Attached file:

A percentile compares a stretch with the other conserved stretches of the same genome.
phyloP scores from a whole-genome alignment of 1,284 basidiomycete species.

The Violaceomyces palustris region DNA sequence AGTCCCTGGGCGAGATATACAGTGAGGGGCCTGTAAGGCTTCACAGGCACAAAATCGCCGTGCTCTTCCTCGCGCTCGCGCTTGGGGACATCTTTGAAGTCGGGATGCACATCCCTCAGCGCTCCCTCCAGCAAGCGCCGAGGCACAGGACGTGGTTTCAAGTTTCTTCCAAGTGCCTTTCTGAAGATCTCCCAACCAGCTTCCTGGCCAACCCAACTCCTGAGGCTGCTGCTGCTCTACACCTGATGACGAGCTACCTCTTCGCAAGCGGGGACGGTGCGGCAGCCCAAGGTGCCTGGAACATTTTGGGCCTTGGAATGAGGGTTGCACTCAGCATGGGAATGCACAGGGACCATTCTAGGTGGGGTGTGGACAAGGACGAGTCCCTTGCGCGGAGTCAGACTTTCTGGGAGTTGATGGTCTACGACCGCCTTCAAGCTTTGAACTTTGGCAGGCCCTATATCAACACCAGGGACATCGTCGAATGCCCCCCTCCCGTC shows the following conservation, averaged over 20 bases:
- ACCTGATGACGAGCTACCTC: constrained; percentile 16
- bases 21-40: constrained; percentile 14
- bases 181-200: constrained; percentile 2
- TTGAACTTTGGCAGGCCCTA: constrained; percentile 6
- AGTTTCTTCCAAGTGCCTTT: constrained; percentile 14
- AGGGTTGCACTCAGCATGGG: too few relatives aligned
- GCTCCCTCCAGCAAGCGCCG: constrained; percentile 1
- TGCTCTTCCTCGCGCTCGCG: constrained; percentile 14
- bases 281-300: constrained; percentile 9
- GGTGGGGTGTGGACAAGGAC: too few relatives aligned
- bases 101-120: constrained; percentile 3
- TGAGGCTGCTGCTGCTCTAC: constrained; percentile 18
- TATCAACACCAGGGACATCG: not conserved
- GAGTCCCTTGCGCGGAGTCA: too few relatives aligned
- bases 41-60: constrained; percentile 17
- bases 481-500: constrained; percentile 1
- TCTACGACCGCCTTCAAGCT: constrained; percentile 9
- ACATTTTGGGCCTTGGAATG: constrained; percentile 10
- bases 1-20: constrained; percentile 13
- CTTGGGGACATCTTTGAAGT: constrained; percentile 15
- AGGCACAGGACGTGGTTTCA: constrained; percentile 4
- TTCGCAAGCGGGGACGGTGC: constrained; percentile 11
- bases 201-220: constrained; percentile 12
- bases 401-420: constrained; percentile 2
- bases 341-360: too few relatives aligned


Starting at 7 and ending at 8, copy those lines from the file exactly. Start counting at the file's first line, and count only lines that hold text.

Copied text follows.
- TTGAACTTTGGCAGGCCCTA: constrained; percentile 6
- AGTTTCTTCCAAGTGCCTTT: constrained; percentile 14